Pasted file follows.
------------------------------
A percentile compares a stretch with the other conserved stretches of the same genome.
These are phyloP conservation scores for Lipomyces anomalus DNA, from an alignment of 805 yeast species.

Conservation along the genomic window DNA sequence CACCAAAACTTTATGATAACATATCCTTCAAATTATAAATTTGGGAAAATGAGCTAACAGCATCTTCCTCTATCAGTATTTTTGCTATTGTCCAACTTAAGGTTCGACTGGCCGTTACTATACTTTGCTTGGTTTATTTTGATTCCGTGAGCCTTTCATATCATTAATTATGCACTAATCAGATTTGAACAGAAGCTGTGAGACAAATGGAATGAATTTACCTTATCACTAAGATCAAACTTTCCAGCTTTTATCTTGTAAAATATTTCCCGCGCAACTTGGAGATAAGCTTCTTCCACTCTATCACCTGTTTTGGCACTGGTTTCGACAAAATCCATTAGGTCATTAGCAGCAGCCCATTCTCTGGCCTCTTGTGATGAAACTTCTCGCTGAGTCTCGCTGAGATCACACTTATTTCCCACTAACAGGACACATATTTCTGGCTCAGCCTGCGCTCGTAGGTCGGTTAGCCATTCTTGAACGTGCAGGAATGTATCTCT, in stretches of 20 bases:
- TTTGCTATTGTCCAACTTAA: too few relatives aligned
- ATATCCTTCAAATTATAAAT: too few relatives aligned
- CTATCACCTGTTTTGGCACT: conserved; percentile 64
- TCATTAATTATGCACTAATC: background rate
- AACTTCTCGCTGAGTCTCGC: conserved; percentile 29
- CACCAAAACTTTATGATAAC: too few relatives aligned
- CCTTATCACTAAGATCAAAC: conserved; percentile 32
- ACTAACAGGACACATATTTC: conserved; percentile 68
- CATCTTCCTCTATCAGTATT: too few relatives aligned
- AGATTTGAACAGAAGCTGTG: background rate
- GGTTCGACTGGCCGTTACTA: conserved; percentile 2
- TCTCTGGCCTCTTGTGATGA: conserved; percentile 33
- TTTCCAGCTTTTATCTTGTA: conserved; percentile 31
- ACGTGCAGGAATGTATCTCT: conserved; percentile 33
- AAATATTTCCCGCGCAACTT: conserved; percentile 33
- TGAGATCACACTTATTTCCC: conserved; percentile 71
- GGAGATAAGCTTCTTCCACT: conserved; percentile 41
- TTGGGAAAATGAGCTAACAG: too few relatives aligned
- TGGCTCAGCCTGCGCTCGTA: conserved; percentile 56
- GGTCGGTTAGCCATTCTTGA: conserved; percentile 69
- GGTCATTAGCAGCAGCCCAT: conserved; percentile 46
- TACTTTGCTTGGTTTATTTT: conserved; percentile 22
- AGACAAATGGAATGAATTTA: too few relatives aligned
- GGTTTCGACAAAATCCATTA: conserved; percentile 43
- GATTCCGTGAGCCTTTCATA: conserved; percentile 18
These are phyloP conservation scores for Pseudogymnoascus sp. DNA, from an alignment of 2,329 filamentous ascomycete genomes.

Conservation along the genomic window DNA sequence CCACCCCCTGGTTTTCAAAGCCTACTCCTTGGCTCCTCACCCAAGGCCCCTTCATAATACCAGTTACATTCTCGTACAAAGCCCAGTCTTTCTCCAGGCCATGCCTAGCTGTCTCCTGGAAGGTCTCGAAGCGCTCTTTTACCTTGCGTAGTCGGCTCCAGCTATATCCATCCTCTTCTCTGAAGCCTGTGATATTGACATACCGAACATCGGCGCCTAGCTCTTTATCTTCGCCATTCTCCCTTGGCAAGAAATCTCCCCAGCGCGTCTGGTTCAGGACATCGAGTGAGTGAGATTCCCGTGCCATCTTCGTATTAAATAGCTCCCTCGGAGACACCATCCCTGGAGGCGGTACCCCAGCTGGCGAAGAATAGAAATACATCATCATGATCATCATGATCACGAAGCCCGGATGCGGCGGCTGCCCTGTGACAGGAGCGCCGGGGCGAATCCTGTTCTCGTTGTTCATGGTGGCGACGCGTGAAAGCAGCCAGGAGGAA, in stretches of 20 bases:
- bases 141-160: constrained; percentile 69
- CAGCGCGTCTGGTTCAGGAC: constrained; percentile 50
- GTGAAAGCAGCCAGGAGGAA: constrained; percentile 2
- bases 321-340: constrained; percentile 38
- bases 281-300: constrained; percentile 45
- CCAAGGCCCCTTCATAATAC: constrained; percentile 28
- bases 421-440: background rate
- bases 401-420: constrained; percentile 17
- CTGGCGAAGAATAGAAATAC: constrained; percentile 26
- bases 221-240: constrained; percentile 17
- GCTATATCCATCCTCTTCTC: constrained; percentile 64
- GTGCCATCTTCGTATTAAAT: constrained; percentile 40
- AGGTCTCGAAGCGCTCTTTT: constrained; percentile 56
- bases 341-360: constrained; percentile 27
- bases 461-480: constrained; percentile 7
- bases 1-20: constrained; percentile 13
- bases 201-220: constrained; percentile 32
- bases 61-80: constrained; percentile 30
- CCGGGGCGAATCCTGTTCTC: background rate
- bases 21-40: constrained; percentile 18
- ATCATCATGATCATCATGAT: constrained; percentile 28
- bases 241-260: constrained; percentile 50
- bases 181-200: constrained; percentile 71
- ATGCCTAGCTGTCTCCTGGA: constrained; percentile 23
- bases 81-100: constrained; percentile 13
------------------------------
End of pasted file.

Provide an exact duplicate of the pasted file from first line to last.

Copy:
A percentile compares a stretch with the other conserved stretches of the same genome.
These are phyloP conservation scores for Lipomyces anomalus DNA, from an alignment of 805 yeast species.

Conservation along the genomic window DNA sequence CACCAAAACTTTATGATAACATATCCTTCAAATTATAAATTTGGGAAAATGAGCTAACAGCATCTTCCTCTATCAGTATTTTTGCTATTGTCCAACTTAAGGTTCGACTGGCCGTTACTATACTTTGCTTGGTTTATTTTGATTCCGTGAGCCTTTCATATCATTAATTATGCACTAATCAGATTTGAACAGAAGCTGTGAGACAAATGGAATGAATTTACCTTATCACTAAGATCAAACTTTCCAGCTTTTATCTTGTAAAATATTTCCCGCGCAACTTGGAGATAAGCTTCTTCCACTCTATCACCTGTTTTGGCACTGGTTTCGACAAAATCCATTAGGTCATTAGCAGCAGCCCATTCTCTGGCCTCTTGTGATGAAACTTCTCGCTGAGTCTCGCTGAGATCACACTTATTTCCCACTAACAGGACACATATTTCTGGCTCAGCCTGCGCTCGTAGGTCGGTTAGCCATTCTTGAACGTGCAGGAATGTATCTCT, in stretches of 20 bases:
- TTTGCTATTGTCCAACTTAA: too few relatives aligned
- ATATCCTTCAAATTATAAAT: too few relatives aligned
- CTATCACCTGTTTTGGCACT: conserved; percentile 64
- TCATTAATTATGCACTAATC: background rate
- AACTTCTCGCTGAGTCTCGC: conserved; percentile 29
- CACCAAAACTTTATGATAAC: too few relatives aligned
- CCTTATCACTAAGATCAAAC: conserved; percentile 32
- ACTAACAGGACACATATTTC: conserved; percentile 68
- CATCTTCCTCTATCAGTATT: too few relatives aligned
- AGATTTGAACAGAAGCTGTG: background rate
- GGTTCGACTGGCCGTTACTA: conserved; percentile 2
- TCTCTGGCCTCTTGTGATGA: conserved; percentile 33
- TTTCCAGCTTTTATCTTGTA: conserved; percentile 31
- ACGTGCAGGAATGTATCTCT: conserved; percentile 33
- AAATATTTCCCGCGCAACTT: conserved; percentile 33
- TGAGATCACACTTATTTCCC: conserved; percentile 71
- GGAGATAAGCTTCTTCCACT: conserved; percentile 41
- TTGGGAAAATGAGCTAACAG: too few relatives aligned
- TGGCTCAGCCTGCGCTCGTA: conserved; percentile 56
- GGTCGGTTAGCCATTCTTGA: conserved; percentile 69
- GGTCATTAGCAGCAGCCCAT: conserved; percentile 46
- TACTTTGCTTGGTTTATTTT: conserved; percentile 22
- AGACAAATGGAATGAATTTA: too few relatives aligned
- GGTTTCGACAAAATCCATTA: conserved; percentile 43
- GATTCCGTGAGCCTTTCATA: conserved; percentile 18
These are phyloP conservation scores for Pseudogymnoascus sp. DNA, from an alignment of 2,329 filamentous ascomycete genomes.

Conservation along the genomic window DNA sequence CCACCCCCTGGTTTTCAAAGCCTACTCCTTGGCTCCTCACCCAAGGCCCCTTCATAATACCAGTTACATTCTCGTACAAAGCCCAGTCTTTCTCCAGGCCATGCCTAGCTGTCTCCTGGAAGGTCTCGAAGCGCTCTTTTACCTTGCGTAGTCGGCTCCAGCTATATCCATCCTCTTCTCTGAAGCCTGTGATATTGACATACCGAACATCGGCGCCTAGCTCTTTATCTTCGCCATTCTCCCTTGGCAAGAAATCTCCCCAGCGCGTCTGGTTCAGGACATCGAGTGAGTGAGATTCCCGTGCCATCTTCGTATTAAATAGCTCCCTCGGAGACACCATCCCTGGAGGCGGTACCCCAGCTGGCGAAGAATAGAAATACATCATCATGATCATCATGATCACGAAGCCCGGATGCGGCGGCTGCCCTGTGACAGGAGCGCCGGGGCGAATCCTGTTCTCGTTGTTCATGGTGGCGACGCGTGAAAGCAGCCAGGAGGAA, in stretches of 20 bases:
- bases 141-160: constrained; percentile 69
- CAGCGCGTCTGGTTCAGGAC: constrained; percentile 50
- GTGAAAGCAGCCAGGAGGAA: constrained; percentile 2
- bases 321-340: constrained; percentile 38
- bases 281-300: constrained; percentile 45
- CCAAGGCCCCTTCATAATAC: constrained; percentile 28
- bases 421-440: background rate
- bases 401-420: constrained; percentile 17
- CTGGCGAAGAATAGAAATAC: constrained; percentile 26
- bases 221-240: constrained; percentile 17
- GCTATATCCATCCTCTTCTC: constrained; percentile 64
- GTGCCATCTTCGTATTAAAT: constrained; percentile 40
- AGGTCTCGAAGCGCTCTTTT: constrained; percentile 56
- bases 341-360: constrained; percentile 27
- bases 461-480: constrained; percentile 7
- bases 1-20: constrained; percentile 13
- bases 201-220: constrained; percentile 32
- bases 61-80: constrained; percentile 30
- CCGGGGCGAATCCTGTTCTC: background rate
- bases 21-40: constrained; percentile 18
- ATCATCATGATCATCATGAT: constrained; percentile 28
- bases 241-260: constrained; percentile 50
- bases 181-200: constrained; percentile 71
- ATGCCTAGCTGTCTCCTGGA: constrained; percentile 23
- bases 81-100: constrained; percentile 13